monitoring this and hasn't figured out how much it's willing to pay
for medical pot. Its hazy thinking has earned a rebuke from Auditor
General Michael Ferguson.
For a government committed both to bettering the lives of veterans,
and loosening drug laws, Ferguson's report was embarrassing, even if
some blame belongs to the last government. But Justin Trudeau has
promised a bill to legalize marijuana within the year for all adults -
not just those who want it for medical reasons - and he is determined
to do better for former military members than did the Stephen Harper
Conservatives. So how will the Liberals proceed?
[continues 366 words]
There are discrepancies about safe dosages, its use in treating
Auditor general Michael Ferguson has raised important questions about
the increasing use of medical marijuana by Canadian military veterans.
As authorities contemplate enforcement actions and zoning bylaws
relevant to marijuana dispensaries, and the federal Liberal government
prepares for legalization in 2017, Ferguson is urging the Department
of Veterans Affairs to address the amount of medical cannabis being
prescribed to veterans. He found the quantity prescribed was "poorly
documented" and not always evidence-based.
[continues 433 words]
OTTAWA - A veterans group says auditor general Michael Ferguson's
latest report clouds the most important issue when it comes to the
increasing use of medical marijuana to treat injuries such as
post-traumatic stress disorder.
Clayton Goodwin, of the Veterans Accountability Commission, one of a
growing number of grassroots organizations, says last week's audit
focused too narrowly on the rising cost of the program and not on the
health benefits of switching from pharmaceuticals to medicinal pot.
He claims there are cost-savings associated with dropping prescription
drugs, and would have preferred to see the report analyze that aspect.
[continues 103 words]
The First Annual Cannabis Country Fair will be Friday, July 8 and
Saturday, July 9 at the historic Black Oak Ranch in Laytonvillle. The
premiere event, produced by the Mendo Grow Show is slated to offer
guests a "down to earth" country fair atmosphere. The event will
feature workshops and presentations focused upon education, medical
cannabis farming and the cannabis industry, featuring topics focused
upon sustainability, safety and ethics.
Presentations will feature a mix of county and state government
officials, local and national cannabis activists and top industry
experts speaking on a variety of topics including non-combustible
concentrate production, laboratory testing, cannabis law,
canna-business and much more.
[continues 225 words]
JEFFERSON CITY, Mo. -- Proponents of initiatives aimed at sales taxes,
cigarette taxes and medical marijuana submitted petitions Sunday in
hopes of getting their proposals on the November ballot in Missouri.
The petitions submitted Sunday involved two proposed constitutional
amendments, one that would prohibit state and local governments from
charging sales tax on any services that weren't taxed as of 2015, and
another that would allow the use of marijuana for medical purposes. A
third ballot initiative would phase in a 23-cent-per-pack increase in
the cigarette tax from 2017 to 2021.
[continues 495 words]
What if LSD could treat PTSD, or magic mushrooms could help you quit
smoking? Overseas research is advanced, but trials of psychedelic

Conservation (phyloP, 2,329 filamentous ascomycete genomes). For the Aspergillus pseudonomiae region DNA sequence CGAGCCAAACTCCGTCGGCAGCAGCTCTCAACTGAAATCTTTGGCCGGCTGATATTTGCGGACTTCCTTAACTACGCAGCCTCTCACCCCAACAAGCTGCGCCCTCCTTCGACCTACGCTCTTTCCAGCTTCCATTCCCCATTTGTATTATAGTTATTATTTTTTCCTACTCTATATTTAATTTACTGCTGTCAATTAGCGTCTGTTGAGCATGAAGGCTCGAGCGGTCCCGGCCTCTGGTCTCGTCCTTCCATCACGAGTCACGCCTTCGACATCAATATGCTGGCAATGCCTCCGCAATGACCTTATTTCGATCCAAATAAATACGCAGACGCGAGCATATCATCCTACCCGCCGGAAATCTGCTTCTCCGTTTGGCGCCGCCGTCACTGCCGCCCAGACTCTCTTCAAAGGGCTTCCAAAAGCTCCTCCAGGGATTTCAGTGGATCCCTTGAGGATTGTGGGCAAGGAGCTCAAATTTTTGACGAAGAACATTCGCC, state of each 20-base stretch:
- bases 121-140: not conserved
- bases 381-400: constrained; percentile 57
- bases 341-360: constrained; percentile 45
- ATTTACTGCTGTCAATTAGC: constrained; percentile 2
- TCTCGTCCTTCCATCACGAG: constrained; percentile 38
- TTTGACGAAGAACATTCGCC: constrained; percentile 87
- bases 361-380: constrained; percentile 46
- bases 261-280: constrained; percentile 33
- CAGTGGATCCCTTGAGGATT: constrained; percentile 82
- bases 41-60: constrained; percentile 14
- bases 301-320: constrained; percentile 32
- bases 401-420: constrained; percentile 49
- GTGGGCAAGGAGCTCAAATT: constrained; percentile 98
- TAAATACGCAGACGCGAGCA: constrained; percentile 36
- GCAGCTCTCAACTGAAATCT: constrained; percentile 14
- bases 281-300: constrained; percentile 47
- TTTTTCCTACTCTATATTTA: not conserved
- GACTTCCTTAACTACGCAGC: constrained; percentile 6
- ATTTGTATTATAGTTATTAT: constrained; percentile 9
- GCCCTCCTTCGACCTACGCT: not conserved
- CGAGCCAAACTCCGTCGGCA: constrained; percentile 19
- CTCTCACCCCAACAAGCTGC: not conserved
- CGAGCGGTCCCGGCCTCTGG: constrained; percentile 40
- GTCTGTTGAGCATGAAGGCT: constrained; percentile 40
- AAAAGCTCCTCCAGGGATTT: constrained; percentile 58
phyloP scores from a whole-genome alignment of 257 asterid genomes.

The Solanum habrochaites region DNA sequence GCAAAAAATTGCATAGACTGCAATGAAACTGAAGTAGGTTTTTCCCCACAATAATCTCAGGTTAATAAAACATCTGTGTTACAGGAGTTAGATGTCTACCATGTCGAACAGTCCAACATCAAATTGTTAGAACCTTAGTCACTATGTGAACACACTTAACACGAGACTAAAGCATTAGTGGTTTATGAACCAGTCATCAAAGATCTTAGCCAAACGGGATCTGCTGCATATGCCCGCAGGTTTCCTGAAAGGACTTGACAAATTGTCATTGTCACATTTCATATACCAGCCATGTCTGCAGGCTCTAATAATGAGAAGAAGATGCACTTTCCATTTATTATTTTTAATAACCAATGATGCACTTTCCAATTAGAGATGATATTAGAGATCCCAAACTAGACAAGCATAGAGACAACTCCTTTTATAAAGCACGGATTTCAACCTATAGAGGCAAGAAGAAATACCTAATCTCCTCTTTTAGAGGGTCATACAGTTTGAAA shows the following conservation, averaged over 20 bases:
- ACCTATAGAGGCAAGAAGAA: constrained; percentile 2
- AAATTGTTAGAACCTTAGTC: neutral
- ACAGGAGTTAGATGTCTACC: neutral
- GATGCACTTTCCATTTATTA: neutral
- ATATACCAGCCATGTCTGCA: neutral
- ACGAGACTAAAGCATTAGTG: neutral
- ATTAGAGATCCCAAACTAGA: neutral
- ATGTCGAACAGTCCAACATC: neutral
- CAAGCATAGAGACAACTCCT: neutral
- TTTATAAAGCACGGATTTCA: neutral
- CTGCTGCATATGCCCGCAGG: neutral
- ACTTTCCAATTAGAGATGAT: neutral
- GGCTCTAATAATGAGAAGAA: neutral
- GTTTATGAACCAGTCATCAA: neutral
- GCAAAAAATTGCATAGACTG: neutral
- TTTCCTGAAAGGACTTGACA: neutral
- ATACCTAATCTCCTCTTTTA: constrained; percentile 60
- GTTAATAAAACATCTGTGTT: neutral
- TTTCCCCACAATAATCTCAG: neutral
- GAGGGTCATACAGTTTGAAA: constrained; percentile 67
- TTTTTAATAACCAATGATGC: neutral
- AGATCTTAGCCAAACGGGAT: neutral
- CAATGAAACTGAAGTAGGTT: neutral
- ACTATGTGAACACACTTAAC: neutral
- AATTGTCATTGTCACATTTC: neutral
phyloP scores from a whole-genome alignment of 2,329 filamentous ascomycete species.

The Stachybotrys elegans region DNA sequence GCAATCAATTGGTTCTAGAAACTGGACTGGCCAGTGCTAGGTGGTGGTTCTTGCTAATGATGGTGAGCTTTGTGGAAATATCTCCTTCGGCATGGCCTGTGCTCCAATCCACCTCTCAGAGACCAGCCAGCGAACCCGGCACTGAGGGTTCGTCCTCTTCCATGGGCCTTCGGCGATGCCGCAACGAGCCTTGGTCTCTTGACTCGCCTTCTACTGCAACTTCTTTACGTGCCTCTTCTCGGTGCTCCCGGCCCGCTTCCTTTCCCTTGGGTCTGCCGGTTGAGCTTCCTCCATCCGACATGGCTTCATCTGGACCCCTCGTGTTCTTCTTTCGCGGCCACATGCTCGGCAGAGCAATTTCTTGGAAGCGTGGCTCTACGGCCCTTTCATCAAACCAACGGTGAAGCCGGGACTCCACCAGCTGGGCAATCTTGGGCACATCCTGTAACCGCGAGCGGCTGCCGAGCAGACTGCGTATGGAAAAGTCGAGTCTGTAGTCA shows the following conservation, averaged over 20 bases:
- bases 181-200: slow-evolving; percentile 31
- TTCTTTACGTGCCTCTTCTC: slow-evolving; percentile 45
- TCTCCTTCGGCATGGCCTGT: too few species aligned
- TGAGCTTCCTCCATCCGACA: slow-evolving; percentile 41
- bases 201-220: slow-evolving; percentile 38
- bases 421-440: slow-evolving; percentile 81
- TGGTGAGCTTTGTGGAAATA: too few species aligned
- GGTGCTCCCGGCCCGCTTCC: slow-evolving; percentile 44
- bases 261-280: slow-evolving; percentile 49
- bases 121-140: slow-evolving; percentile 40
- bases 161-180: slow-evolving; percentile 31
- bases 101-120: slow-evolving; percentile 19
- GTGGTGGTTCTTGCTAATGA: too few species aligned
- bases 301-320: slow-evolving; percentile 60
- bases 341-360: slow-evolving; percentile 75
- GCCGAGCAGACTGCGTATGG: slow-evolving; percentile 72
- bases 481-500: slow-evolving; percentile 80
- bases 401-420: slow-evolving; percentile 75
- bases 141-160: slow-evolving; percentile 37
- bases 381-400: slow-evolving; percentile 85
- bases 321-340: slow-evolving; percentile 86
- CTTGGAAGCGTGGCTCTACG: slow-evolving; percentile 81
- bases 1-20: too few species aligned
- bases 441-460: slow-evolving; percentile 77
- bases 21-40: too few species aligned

drugs can't get approval in Australia. Are we missing out on cures?
Konrad Marshall reports.
When Martin Williams' research plan was first rejected by an ethics
committee in 2012, he understood why.
The medicinal chemistry researcher could see some valid sticking
points. For one, the psychiatrist attached to his detailed protocol
didn't quite have the requisite clinical trials experience.
[continues 2533 words]
The Ohio House could make history Tuesday by approving legislation to
legalize medical marijuana.
While state lawmakers have considered marijuana legislation in the
past, no proposal has ever made it out of committee and to the full
House for a vote.
House Bill 523 was approved by a special committee Thursday faster
than you can say "tetrahydrocannabinol," the chemical in marijuana
that produces the "high" when smoking or ingesting it. It also
provides pain relief, soothes seizures and increases appetite. There
were two minor amendments and no discussion.
[continues 539 words]
FAIRBANKS - When Megan and Marcus Mooers started thinking about
opening a private marijuana club, they knew they wanted the name to
have the initials THC.
THC is short for tetrahydrocannabinol, the active ingredient in marijuana.
"We kind of spitballed for names until we found one that worked,"
Megan Mooers said. "It had to be something clever, something we could brand."
They came up with The Higher Calling, opened their doors in November
and attracted hundreds of members. But five months later, Fairbanks'
first marijuana business closed because it lacked enough dues-paying
members to continue. Now, under local law, marijuana clubs in the
Fairbanks North Star Borough are illegal.
[continues 1106 words]
I would like to take this opportunity to discuss a grave injustice
that is being done here in Montana. All patients that are receiving
opiates in Montana will have the prescription voided and not allowed
to have any pain drugs from now on. What would normal working class
people do if that really happened?
This is happening to people here in Montana that depend upon medical
pot and have since the law came about. Thousands of patients are
abandoned by the new changes to this law. I'm a disabled Vietnam
veteran with severe PTSD who has been taking medical pot two years
and for the first time in many years, have been able to sleep.
[continues 129 words]
Cannabis Helps with PTSD, and So Can You
I'M A BIG SUPPORTER of allowing armed forces veterans access to
cannabis-seeing as how I'm a huge wussy who wouldn't have made it
through three hours of basic training, much less full-on combat. I
have enough trouble fighting off a cold.
Recently it seems hell may have frozen over, as the Drug Enforcement
Administration has authorized a study to see how the use of smoking
cannabis can treat post-traumatic stress disorder (PTSD). It's the
first clinical study on PTSD to use cannabis in its raw, smokeable form.
[continues 592 words]